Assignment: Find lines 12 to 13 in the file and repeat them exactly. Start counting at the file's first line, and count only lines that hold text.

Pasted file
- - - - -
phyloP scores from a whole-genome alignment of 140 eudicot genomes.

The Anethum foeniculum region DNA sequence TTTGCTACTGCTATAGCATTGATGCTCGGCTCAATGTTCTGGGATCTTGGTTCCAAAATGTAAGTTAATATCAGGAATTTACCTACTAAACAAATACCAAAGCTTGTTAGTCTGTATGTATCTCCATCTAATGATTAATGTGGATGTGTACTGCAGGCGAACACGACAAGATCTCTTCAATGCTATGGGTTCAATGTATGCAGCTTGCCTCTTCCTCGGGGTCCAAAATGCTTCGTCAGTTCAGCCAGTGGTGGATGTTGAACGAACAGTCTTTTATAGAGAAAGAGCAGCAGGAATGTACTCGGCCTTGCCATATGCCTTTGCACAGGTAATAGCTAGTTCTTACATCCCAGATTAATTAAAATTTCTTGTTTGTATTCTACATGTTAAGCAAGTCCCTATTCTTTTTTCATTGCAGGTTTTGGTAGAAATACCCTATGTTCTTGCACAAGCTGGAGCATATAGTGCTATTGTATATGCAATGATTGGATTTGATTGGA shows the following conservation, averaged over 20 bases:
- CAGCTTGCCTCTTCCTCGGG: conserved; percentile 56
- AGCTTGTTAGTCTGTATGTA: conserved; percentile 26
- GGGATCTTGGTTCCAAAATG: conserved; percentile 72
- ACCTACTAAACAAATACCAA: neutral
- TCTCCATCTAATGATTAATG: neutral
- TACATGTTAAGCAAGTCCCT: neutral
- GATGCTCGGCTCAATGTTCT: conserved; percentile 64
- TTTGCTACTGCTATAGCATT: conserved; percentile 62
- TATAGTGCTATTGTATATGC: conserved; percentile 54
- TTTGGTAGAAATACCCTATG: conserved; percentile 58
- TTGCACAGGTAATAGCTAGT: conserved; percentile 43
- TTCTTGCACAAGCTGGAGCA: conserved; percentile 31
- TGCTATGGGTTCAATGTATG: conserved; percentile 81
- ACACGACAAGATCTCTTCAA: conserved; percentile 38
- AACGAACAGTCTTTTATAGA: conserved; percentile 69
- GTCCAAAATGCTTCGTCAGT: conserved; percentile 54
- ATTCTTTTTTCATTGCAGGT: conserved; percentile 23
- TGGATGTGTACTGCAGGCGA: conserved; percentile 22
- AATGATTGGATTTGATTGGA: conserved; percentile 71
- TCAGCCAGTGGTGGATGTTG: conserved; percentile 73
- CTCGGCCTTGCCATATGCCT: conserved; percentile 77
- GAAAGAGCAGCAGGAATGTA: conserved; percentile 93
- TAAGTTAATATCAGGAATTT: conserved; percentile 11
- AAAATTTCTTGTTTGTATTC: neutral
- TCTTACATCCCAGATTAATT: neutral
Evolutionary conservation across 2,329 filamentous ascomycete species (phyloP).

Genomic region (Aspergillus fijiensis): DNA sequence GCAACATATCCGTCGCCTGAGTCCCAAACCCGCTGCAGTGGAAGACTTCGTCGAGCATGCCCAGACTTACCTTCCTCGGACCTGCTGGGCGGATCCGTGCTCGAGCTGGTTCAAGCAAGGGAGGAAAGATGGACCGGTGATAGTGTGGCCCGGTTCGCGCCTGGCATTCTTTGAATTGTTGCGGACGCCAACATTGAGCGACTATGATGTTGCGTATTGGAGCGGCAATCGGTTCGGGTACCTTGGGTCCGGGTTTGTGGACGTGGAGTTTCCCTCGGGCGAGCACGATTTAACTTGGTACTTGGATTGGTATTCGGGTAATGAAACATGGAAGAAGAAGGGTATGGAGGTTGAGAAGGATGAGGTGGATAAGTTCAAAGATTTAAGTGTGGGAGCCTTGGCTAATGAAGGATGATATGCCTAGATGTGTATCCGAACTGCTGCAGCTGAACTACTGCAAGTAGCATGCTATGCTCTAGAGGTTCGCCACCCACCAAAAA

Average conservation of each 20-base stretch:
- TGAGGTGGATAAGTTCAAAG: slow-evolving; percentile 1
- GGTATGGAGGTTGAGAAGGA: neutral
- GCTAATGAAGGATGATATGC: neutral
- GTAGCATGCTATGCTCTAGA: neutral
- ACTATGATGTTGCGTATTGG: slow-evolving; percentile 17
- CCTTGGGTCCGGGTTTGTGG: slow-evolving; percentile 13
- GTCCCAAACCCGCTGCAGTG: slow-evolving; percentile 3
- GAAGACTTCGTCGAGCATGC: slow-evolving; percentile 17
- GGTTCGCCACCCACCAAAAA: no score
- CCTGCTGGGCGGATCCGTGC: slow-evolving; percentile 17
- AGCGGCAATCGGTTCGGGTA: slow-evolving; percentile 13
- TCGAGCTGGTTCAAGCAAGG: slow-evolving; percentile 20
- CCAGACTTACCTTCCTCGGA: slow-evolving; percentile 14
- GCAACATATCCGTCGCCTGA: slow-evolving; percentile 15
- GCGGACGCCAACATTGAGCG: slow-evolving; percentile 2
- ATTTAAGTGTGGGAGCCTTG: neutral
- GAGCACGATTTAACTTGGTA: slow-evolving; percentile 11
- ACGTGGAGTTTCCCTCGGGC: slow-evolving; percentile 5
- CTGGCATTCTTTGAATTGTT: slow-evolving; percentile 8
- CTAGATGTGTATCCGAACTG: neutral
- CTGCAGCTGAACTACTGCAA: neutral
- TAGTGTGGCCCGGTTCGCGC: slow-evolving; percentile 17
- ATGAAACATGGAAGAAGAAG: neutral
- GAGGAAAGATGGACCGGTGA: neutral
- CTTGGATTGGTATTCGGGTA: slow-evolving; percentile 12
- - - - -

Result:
- TTTGGTAGAAATACCCTATG: conserved; percentile 58
- TTGCACAGGTAATAGCTAGT: conserved; percentile 43